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The title pretty much sums up my question: is it more beneficial to take a hot (warm) shower after a workout or a cold one?

I've noticed that I tend to feel more relaxed while taking a warmer shower and my muscles loosen up, but when you see professional athletes, they seem to quickly ice themselves down.

So I was just wondering if one is more beneficial than the other.

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As athletes after a substantial workout ice baths (54 degrees Fahrenheit / 12 degrees Celsius and below) is good for the body to halt the excessive blood flow which you have induced through stress training. This allows for faster recovery and allows the body to recharge the nervous system for the subsequent day; in an extremely minimal fashion though.

Hot tubbing (or hot showers) increases blood flow and allows specifically the joints and small muscles to warm up for your upcoming level of stress which you put your body under. The circulation welcomes more fluid distribution in your joints and acts as a cushion for the stress (say in running, jumping, Olympic lifting, etc...). These are best done BEFORE you work out.

I have found from experience that the trick is being consistent in ice bathing after each workout and even on your off days to ice bath to speed recovery. The less inflamed a muscle is the greater the opportunity you have to work it out again. Hence people prescribe 48-72 hours of rest before the next same muscle group stimulation.

There is always the option of doing transition showers. These are hot and cold showers which shock the body. You can time your transition showers by doing 1 minute hot and 3 minutes cold/cool.

Honestly take a mildly warm shower after you workout. The extra sweat releases the toxins your body built up for the workout. See it as doing an extended cool down with stretching in a warm room. The muscles relax and the toxins of stress are released from the body. The cold shower won't make a substantial difference in your recovery unless you stand there for 20 minutes straight in freezing cold water.

As George Constanza put it so eloquently "Cold Showers? They're for psychotics".

  • I don't agree the first part. When you apply ice bath body deliver more blood to protect extremities from the necrosis after some time. What you wrote is acute effect of ice, However, for rehabilitation purpose ice bath was used like that. – bantandor Aug 15 '16 at 12:51
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Cold showers/icing help reduce swelling and inflammation.

I view it the same way as treating acute injuries: you ice the first 24-48 hrs, then heat.

OTOH, I dislike cold showers, so my view, and my actions, aren't always in alignment.

  • What do you mean by "less-acute injuries"? Does that mean just normal exhaustion from a workout? – Dan W Jun 12 '12 at 13:23
  • @DanW I meant the opposite; not sure what happened there. – Dave Newton Jun 12 '12 at 13:25
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Just to add some research evidence to back up the two other answers:

A Cochrane systematic review: Leeder, Jonathan, Conor Gissane, Ken van Someren, Warren Gregson, and Glyn Howatson. "Cold water immersion and recovery from strenuous exercise: a meta-analysis." British journal of sports medicine (2011): bjsports-2011. https://scholar.google.com/scholar?cluster=17487784705795906396&hl=en&as_sdt=0,22 ; http://onlinelibrary.wiley.com/doi/10.1002/14651858.CD008262.pub2/full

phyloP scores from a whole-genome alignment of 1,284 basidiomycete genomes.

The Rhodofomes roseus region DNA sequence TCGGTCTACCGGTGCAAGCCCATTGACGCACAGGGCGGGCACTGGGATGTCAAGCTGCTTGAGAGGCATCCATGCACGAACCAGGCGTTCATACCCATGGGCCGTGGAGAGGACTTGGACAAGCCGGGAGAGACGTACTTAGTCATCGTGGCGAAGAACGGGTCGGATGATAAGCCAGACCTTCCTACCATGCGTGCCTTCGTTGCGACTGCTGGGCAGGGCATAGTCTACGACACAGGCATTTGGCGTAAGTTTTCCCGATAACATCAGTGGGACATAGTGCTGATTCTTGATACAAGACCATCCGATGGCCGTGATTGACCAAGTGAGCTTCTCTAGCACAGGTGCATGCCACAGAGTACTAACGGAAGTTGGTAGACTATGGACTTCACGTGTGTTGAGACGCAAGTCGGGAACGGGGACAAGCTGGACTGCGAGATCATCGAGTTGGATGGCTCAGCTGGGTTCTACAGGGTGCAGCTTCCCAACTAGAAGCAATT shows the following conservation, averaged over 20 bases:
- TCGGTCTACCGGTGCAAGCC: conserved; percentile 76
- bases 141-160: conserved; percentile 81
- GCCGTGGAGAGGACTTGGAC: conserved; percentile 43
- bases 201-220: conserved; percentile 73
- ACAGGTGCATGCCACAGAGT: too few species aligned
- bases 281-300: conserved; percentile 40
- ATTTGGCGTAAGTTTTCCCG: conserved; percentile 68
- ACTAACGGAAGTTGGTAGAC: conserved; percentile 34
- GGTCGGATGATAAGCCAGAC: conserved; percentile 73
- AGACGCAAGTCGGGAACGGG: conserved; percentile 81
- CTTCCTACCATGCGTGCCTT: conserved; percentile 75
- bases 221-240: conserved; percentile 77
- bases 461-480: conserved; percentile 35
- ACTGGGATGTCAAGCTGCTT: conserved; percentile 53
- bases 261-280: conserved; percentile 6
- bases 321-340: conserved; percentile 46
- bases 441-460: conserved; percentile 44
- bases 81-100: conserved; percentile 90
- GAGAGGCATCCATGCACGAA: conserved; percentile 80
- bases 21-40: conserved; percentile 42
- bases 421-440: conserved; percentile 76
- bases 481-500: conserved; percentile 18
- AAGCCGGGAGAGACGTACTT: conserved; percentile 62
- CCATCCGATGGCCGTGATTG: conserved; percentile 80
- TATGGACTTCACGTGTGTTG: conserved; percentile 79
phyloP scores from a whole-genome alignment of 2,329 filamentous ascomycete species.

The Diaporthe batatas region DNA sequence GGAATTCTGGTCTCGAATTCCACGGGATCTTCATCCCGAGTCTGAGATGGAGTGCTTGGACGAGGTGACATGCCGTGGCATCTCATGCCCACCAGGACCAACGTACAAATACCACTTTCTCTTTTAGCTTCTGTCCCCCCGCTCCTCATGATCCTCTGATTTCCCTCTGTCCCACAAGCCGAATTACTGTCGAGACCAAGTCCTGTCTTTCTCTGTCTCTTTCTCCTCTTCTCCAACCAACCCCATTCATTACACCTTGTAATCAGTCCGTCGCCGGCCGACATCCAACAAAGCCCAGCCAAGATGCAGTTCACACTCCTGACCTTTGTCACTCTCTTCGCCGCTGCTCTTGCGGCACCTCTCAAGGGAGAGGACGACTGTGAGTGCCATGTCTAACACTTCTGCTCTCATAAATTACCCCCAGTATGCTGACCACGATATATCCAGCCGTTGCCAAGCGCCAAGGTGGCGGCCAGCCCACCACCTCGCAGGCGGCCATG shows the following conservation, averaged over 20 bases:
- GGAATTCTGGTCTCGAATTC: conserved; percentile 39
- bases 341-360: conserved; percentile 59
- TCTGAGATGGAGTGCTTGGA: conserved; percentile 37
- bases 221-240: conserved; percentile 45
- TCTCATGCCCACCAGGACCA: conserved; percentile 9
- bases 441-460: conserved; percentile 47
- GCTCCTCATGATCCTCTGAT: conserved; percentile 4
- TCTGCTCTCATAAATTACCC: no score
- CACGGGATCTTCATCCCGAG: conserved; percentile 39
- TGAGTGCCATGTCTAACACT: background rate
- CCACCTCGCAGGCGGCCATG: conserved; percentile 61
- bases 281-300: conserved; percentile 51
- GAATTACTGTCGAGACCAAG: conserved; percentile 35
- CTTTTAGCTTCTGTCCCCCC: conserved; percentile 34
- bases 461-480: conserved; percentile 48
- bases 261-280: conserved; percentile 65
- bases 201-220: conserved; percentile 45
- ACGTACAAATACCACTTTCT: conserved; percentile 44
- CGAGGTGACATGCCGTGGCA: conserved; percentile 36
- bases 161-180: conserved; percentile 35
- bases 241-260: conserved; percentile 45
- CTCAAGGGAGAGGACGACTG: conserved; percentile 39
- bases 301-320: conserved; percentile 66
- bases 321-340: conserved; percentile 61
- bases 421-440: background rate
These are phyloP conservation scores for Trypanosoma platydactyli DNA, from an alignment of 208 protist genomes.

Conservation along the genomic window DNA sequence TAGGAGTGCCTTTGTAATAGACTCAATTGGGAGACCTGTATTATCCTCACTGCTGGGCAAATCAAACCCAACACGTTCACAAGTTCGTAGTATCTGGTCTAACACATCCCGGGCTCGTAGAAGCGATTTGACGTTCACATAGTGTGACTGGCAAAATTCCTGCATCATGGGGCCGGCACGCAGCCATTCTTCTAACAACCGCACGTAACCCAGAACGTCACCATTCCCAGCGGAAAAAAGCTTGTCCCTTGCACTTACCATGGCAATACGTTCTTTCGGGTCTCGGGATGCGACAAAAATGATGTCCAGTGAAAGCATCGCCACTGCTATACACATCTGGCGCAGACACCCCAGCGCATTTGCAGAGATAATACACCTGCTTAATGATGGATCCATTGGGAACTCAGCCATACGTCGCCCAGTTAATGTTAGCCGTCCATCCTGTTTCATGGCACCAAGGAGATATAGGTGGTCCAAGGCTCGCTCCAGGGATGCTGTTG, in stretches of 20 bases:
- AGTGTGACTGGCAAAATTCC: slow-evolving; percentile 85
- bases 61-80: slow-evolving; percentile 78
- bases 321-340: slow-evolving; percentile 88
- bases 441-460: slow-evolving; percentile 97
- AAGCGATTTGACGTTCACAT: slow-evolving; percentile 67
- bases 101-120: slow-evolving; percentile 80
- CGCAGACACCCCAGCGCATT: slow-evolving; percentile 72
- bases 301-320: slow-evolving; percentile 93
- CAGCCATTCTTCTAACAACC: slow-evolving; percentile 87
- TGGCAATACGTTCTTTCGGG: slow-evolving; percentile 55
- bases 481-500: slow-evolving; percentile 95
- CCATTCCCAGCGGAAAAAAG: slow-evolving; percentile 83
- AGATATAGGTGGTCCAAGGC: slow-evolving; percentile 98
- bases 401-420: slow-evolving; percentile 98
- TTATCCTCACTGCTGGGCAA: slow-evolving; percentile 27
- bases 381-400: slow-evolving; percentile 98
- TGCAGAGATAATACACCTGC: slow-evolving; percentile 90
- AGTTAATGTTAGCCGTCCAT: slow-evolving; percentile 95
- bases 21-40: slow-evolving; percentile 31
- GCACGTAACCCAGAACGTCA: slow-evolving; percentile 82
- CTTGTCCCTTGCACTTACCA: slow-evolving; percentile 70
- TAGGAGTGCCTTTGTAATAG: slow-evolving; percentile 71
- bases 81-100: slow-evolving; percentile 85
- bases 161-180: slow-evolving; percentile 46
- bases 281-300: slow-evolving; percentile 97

There was some evidence that cold-water immersion reduces delayed onset muscle soreness after exercise compared with passive interventions involving rest or no intervention. There was insufficient evidence to conclude on other outcomes or for other comparisons. The majority of trials did not undertake active surveillance of pre-defined adverse events. High quality, well reported research in this area is required.

A more detailed abstract:

Delayed onset muscle soreness commonly results after sports and exercise activity. Cold-water immersion (CWI), which involves people immersing themselves in water at temperatures of less than 15°C, is sometimes used to manage muscle soreness after exercise and to speed up recovery time.

Our review included 17 small trials, involving a total of 366 participants. Study quality was low. Fourteen trials compared cold-water immersion applied after exercise with 'passive' treatment involving rest or no treatment. The temperature, duration and frequency of cold-water immersion varied between the different trials as did the exercises and settings. There was some evidence that cold-water immersion reduces muscle soreness at 24, 48, 72 and even at 96 hours after exercise compared with 'passive' treatment. Limited evidence from four trials indicated that participants considered that cold-water immersion improved recovery/reduced fatigue immediately afterwards. Most of the trials did not consider complications relating to cold-water immersion and so we cannot say whether these are a problem. There were only limited data available for other comparisons of cold-water immersion versus warm or contrasting (alternative warm/cold) water immersion, light jogging, and compression stockings. None of these showed important differences between the interventions being compared.

While the evidence shows that cold-water immersion reduces delayed onset muscle soreness after exercise, the optimum method of cold-water immersion and its safety are not clear.

A few other systematic reviews:

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